Posts Tagged ‘ict4peace’

The advent of radio little over 100 years ago has revolutionised the way in which we communicate. Radio technology is responsible for enabling television transmission, satcoms, mobile telephony and WIFI technology all of which are dependent on the transmission of radio frequency at the core of their atchitecture. Radio has a worldwide omnipresence – it can be accessed by virtually everyone, bar perhaps internally displaced persons (IDP), and is hugely affordable, requiring a one off purchase (or other means of acquisition) of a receiver – when compared to the internet, which is costly & unaffordable for many, unreliable & inefficient in places without sufficient infrastructure, and closely guarded & largely censored throughout a substantial portion of the world, radio is still by far the most relevant communication tool. But radio as we think of it, in it’s am/fm/shortwave analog forms, has very much become the Granddaddy of technology, and is rapidly being replaced by it’s satellite and internet offspring in this new era of digital technology. Whilst traditional analog radio grows old and is challenged by its younger counterparts I want to examine radio in its many guises and look at the important place analog radio still has in crisis communication:

The prevalence of radio makes it a vital tool for crisis early warning, sounding the alarm for the most vulnerable and remote. The major fallback to radio early warning is that should a disaster come in the night, most people do not have their radios on ready to receive their warning. Efforts are being made to devise a radio which has a built in crisis alarm system, which could alert people even when their receivers were switched off, but it would take many years for the system to filter through the market to where everyone in high risk zones owned one of these special radios (Wattegama, 2007). Radio is being used as a preparative tool not only for early warning scenarios, but in mitigation techniques too. Radio programmes worldwide have been offering people effective advice on how to prepare for the onset of catastrophe. Community and commercial radio is being used to inform people before the event of natural disasters such as typhoons, tornadoes, hurricanes and tsunamis.  And in the aftermath of disaster it is often the most essential tool for communcating.

After the Haiti earthquake of 2010 a system was set up, which I discussed in my previous article on mapping, enabling people affected by the earthquake in Haiti to text their emergency messages from their mobile phones to a free text number 4636, the messages were retrieved by the Standby Task Force (SBTF), a team of volunteers, mainly based out of Stanford University & Tufts University at that time, who worked with members of the Haitian diaspora to translate the messages into English. They were then mapped by the SBTF onto the Haiti Crisis Map, hosted on the Ushahidi Platform and the information was fed back to the UN OCHA team where they were able to respond to many desperate otherwise omitted pleas for help. One of the ways that this project was made so successful was through the use of local radio to advertise the project to the thousands of people suffering in Port-au-Prince and beyond.

In any crisis scenario communicating becomes all the more necessary but is almost always more difficult than it would normally be. In situations of natural disaster many of the major communication paths are out of action because of damage to infrastructure including power lines, antennas and telecommunication masts & towers and because of service overload with too many trying to access/offer information simultaneously (Townsend & Moss, 2005). In the aftermath of disaster two-way amateur radio or ‘ham’ radio has been essential for communication between emergency responders. Ham radio uses high frequency short-wave signals and is reliable and affordable way to communicate. In man-made disaster and conflict too communication lines can be seriously disrupted as we have seen in Libya when Gaddafi shut down the internet, and disrupted mobile phone services. Ham radio was listed as one of the most viable means of communicating through the shut-down. Ham radio requires very little infrastructure and is often deployed by the community, who are the natural first responders in disaster (Townsend & Moss, 2005). An inspiring example of high frequency (HF) radio in action in the thick of conflict is in Central Africa where HF radio is being used to track the movements of the brutal Lord’s Resistance Army (LRA). Invisible children’s LRA crisis tracker uses early warning radio networks to warn remote communities about the movements and potential threat of the LRA. And one of the greatest benefits of short-wave radio is that it can be difficult to censor and/or intercept.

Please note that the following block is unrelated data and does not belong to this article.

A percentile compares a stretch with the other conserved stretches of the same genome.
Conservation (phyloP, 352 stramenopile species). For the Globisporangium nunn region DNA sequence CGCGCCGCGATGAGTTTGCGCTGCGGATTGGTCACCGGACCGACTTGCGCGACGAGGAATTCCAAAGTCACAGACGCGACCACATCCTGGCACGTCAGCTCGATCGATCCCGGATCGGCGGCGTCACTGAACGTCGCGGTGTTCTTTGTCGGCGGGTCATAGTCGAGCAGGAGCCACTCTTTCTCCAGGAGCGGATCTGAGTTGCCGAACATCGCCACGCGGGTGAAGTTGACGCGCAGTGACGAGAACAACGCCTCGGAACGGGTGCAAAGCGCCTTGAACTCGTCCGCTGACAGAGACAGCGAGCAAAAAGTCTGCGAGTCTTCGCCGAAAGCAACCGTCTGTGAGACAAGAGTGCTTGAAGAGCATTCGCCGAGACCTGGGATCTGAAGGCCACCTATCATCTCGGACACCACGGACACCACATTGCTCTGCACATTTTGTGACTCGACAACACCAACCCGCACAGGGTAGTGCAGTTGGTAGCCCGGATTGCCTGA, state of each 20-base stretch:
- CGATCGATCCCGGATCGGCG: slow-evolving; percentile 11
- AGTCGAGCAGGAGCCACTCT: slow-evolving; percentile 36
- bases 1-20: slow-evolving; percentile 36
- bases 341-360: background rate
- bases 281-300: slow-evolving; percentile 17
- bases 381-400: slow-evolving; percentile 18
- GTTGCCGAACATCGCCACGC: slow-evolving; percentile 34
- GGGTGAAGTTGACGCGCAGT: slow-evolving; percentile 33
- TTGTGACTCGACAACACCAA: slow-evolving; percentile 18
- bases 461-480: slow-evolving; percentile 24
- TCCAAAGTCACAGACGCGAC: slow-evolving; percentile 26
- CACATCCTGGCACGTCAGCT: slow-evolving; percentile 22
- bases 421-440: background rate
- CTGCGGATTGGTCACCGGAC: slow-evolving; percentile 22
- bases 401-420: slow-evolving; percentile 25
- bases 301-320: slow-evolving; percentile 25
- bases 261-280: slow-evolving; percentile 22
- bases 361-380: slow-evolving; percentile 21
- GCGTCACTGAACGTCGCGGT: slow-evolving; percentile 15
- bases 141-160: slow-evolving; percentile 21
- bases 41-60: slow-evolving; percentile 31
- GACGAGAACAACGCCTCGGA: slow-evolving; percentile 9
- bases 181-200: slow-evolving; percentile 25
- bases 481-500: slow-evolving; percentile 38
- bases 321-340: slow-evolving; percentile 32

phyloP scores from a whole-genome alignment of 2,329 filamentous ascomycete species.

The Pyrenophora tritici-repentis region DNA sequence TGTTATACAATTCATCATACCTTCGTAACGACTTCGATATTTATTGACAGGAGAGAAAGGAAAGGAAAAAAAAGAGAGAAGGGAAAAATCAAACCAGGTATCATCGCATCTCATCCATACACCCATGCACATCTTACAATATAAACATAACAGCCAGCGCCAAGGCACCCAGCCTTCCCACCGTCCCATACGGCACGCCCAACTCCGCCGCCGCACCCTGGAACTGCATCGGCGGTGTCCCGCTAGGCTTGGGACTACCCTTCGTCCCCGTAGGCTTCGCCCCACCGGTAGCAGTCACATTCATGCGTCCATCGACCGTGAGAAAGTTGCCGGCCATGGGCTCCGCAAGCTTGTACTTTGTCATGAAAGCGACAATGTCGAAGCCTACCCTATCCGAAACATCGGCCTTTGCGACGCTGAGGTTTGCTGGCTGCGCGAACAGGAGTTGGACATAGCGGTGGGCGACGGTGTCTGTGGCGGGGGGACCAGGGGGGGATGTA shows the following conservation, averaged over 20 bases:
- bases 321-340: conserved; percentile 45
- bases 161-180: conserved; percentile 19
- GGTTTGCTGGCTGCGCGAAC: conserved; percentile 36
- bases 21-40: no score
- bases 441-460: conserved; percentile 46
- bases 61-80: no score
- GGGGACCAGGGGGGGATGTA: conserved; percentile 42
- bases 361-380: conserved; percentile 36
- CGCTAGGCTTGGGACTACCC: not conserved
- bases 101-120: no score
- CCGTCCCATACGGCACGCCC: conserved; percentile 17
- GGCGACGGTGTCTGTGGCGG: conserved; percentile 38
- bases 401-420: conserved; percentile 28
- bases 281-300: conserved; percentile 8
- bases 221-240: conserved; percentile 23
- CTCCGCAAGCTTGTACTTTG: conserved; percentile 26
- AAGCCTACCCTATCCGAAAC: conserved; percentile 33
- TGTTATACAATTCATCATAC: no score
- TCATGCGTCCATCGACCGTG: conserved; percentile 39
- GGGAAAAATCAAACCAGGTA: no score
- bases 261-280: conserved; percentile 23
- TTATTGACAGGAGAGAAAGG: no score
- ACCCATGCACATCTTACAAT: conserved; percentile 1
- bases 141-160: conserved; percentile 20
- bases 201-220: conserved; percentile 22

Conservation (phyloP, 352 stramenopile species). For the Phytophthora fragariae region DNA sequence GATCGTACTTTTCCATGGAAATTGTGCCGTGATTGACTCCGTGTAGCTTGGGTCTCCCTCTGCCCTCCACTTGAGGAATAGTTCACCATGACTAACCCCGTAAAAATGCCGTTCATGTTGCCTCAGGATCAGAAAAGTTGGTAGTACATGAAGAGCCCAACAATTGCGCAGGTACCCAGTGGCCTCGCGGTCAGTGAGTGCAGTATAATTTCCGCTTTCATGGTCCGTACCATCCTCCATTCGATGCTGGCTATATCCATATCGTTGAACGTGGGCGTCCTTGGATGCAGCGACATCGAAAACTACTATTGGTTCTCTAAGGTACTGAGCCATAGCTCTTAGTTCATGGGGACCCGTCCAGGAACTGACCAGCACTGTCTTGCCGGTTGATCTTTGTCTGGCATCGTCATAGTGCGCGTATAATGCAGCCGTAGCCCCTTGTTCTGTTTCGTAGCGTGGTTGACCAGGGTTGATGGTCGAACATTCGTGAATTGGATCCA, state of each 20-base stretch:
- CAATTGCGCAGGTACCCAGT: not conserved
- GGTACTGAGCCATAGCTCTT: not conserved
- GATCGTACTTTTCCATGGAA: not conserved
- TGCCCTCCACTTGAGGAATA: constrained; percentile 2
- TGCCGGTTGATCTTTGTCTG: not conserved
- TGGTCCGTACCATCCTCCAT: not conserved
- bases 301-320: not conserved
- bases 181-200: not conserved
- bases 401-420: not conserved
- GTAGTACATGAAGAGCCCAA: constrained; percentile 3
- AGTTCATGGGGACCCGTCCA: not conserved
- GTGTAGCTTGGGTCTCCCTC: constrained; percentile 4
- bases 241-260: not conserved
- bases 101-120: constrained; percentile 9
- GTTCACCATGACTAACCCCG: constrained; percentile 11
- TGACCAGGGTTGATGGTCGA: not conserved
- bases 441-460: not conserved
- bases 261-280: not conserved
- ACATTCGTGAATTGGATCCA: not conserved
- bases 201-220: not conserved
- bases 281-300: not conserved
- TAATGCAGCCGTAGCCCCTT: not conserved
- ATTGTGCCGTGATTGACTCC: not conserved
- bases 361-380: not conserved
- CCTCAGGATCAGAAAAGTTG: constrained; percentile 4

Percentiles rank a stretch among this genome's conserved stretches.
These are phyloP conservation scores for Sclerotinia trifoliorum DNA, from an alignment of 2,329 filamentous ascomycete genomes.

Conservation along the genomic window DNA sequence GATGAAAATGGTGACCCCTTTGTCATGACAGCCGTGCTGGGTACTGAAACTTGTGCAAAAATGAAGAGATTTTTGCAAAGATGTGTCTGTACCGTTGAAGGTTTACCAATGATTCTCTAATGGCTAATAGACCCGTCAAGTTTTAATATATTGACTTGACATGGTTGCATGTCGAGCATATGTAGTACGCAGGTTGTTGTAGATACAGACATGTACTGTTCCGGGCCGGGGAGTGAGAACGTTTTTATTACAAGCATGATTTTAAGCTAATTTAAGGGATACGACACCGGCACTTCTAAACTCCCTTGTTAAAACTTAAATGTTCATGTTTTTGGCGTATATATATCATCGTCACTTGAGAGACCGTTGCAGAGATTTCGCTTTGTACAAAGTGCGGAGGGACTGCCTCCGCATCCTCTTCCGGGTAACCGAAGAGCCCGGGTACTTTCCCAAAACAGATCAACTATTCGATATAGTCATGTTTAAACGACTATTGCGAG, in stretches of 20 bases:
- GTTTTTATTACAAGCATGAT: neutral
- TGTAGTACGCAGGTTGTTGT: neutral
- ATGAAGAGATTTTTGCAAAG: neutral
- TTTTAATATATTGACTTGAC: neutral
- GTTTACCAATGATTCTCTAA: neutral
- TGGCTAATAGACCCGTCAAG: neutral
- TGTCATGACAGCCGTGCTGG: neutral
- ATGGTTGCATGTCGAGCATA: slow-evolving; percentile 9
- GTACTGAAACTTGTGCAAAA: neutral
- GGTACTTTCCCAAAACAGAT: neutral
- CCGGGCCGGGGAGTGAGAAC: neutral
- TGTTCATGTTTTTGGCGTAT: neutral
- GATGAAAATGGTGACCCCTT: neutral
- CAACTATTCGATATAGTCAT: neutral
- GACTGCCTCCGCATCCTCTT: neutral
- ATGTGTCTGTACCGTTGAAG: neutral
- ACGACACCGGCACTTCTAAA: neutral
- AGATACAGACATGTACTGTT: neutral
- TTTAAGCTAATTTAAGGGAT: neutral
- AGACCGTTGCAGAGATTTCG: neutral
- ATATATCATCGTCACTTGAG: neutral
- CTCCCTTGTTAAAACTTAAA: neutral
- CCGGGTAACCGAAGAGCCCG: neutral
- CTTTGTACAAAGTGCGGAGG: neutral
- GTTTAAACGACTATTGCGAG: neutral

Interception is a technique used for intelligence gathering it works through either decrypting the signals or through traffic analysis, where one can view the movements of the signals from their originator to their receptor. Whilst it is a technique deployed by authoritarian regimes it has also been used by dissidents to track the movements and actions of oppressing military regimes and monitor paramilitary activity. Spread spectrum radio can be deployed for safeguarding against interception. Spread spectrum techniques are “used for a variety of reasons, including the establishment of secure communications, increasing resistance to natural interference, noise and jamming, to prevent detection, and to limit power flux density” (Spread Spectrum, Wikipedia, 2012).